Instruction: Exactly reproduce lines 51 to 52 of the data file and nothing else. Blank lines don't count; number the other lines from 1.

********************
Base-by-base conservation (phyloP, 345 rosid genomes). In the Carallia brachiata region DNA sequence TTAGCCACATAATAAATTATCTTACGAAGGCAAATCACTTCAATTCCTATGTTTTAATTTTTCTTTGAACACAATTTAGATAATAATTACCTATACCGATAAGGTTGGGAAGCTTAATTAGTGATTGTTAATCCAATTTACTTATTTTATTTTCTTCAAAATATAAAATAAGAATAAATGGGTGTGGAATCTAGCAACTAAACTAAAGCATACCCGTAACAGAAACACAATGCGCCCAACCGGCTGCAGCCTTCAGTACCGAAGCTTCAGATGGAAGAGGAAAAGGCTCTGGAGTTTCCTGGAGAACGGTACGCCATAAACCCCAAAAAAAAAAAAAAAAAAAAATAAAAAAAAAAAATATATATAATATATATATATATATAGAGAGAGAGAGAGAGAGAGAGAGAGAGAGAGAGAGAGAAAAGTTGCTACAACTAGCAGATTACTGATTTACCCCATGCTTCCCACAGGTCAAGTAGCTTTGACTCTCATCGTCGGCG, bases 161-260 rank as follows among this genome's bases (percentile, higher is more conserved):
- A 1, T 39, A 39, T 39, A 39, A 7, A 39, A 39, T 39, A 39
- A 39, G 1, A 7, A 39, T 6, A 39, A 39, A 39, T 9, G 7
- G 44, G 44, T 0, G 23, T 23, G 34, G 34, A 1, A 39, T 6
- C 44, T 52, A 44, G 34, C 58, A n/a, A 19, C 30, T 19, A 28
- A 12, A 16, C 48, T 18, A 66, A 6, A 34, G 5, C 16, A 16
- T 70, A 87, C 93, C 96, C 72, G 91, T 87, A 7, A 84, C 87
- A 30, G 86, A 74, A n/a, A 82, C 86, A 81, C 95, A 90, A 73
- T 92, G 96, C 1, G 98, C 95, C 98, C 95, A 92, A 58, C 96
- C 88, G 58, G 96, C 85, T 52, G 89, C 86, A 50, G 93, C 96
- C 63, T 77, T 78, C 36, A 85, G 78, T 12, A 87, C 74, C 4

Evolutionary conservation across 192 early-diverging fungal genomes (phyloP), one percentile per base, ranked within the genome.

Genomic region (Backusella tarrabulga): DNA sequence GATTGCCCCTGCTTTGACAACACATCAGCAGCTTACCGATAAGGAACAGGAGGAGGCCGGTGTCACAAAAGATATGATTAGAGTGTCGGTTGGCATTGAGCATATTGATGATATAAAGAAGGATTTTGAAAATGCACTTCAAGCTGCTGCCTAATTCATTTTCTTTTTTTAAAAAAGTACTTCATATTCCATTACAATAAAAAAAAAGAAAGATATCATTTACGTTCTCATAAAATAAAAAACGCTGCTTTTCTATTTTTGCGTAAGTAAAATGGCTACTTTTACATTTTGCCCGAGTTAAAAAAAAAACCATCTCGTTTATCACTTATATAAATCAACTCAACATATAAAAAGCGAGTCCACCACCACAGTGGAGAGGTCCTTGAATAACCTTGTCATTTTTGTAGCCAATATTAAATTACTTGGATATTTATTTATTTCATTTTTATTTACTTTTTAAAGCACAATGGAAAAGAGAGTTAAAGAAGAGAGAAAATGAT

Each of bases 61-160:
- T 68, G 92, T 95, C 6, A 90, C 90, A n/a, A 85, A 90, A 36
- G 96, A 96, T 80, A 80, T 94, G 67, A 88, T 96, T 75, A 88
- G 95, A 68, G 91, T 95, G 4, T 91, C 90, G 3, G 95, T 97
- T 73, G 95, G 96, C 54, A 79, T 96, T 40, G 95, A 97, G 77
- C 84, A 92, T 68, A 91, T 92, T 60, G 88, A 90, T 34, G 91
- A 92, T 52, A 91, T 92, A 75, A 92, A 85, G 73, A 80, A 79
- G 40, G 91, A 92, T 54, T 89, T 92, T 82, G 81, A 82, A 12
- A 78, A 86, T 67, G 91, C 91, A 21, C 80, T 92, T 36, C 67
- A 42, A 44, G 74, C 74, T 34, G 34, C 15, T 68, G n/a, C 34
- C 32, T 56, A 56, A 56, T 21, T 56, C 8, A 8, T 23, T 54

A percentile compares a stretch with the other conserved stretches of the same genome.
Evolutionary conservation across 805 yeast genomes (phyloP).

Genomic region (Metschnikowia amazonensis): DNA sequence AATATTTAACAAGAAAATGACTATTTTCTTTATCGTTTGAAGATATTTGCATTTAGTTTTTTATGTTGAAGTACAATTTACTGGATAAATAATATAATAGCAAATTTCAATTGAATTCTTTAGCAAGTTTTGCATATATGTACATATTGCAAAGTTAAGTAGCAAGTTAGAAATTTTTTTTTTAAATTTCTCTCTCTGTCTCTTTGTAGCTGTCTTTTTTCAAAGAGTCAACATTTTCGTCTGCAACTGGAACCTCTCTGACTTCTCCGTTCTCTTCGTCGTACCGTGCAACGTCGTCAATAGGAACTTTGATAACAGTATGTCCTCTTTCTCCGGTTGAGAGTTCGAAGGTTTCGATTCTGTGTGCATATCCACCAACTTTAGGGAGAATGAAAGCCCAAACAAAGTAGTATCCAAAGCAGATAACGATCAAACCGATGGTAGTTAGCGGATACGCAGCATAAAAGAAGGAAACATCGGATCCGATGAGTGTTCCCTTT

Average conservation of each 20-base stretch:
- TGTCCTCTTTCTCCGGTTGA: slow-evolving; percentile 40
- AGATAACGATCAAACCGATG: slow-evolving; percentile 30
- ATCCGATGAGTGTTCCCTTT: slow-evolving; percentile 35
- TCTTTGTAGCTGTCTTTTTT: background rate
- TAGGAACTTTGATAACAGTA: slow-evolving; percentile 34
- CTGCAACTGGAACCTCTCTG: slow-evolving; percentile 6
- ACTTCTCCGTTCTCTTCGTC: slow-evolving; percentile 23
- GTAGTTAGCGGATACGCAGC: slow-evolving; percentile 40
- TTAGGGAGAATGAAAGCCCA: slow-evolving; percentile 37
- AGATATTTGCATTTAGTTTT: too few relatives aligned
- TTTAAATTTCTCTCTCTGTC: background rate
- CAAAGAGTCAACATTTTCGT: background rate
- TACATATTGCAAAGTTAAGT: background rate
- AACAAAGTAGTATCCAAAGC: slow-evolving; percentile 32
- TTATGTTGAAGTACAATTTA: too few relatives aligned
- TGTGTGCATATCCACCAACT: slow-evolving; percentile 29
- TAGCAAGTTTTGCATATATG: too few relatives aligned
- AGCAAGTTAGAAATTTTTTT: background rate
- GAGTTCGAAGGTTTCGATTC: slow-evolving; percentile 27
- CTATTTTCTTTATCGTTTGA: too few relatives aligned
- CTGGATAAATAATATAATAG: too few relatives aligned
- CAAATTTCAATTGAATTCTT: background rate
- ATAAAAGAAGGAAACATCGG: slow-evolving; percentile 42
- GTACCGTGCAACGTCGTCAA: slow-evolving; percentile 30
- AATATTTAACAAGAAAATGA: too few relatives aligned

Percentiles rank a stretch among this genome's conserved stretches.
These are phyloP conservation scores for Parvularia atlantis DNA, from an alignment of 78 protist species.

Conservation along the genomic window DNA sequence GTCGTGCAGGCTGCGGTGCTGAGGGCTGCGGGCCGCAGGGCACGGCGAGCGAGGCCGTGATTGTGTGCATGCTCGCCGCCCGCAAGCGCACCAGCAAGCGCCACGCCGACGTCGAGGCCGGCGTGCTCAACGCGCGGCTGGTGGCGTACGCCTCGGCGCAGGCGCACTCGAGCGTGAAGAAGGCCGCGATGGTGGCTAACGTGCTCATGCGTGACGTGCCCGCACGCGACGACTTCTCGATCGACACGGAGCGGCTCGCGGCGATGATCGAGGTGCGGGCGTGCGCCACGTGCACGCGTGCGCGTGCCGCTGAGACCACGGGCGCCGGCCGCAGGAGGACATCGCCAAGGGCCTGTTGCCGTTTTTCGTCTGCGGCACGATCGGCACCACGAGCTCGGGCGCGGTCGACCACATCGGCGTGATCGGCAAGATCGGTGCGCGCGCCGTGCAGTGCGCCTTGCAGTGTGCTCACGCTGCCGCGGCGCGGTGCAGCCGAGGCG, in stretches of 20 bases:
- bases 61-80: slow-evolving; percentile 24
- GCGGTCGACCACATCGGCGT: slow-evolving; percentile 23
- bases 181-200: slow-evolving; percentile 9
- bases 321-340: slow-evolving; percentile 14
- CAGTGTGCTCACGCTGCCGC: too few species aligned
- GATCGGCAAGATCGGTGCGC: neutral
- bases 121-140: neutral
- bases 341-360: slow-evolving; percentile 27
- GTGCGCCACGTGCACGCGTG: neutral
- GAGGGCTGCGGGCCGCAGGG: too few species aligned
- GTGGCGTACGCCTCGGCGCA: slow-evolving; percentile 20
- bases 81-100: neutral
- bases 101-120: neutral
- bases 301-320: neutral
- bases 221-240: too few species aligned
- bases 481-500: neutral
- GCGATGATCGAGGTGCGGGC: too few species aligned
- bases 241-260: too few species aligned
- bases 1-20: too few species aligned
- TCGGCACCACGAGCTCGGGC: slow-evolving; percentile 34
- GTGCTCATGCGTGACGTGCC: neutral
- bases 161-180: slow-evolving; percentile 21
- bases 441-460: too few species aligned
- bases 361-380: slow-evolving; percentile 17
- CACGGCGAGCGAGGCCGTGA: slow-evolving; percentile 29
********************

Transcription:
- ATAAAAGAAGGAAACATCGG: slow-evolving; percentile 42
- GTACCGTGCAACGTCGTCAA: slow-evolving; percentile 30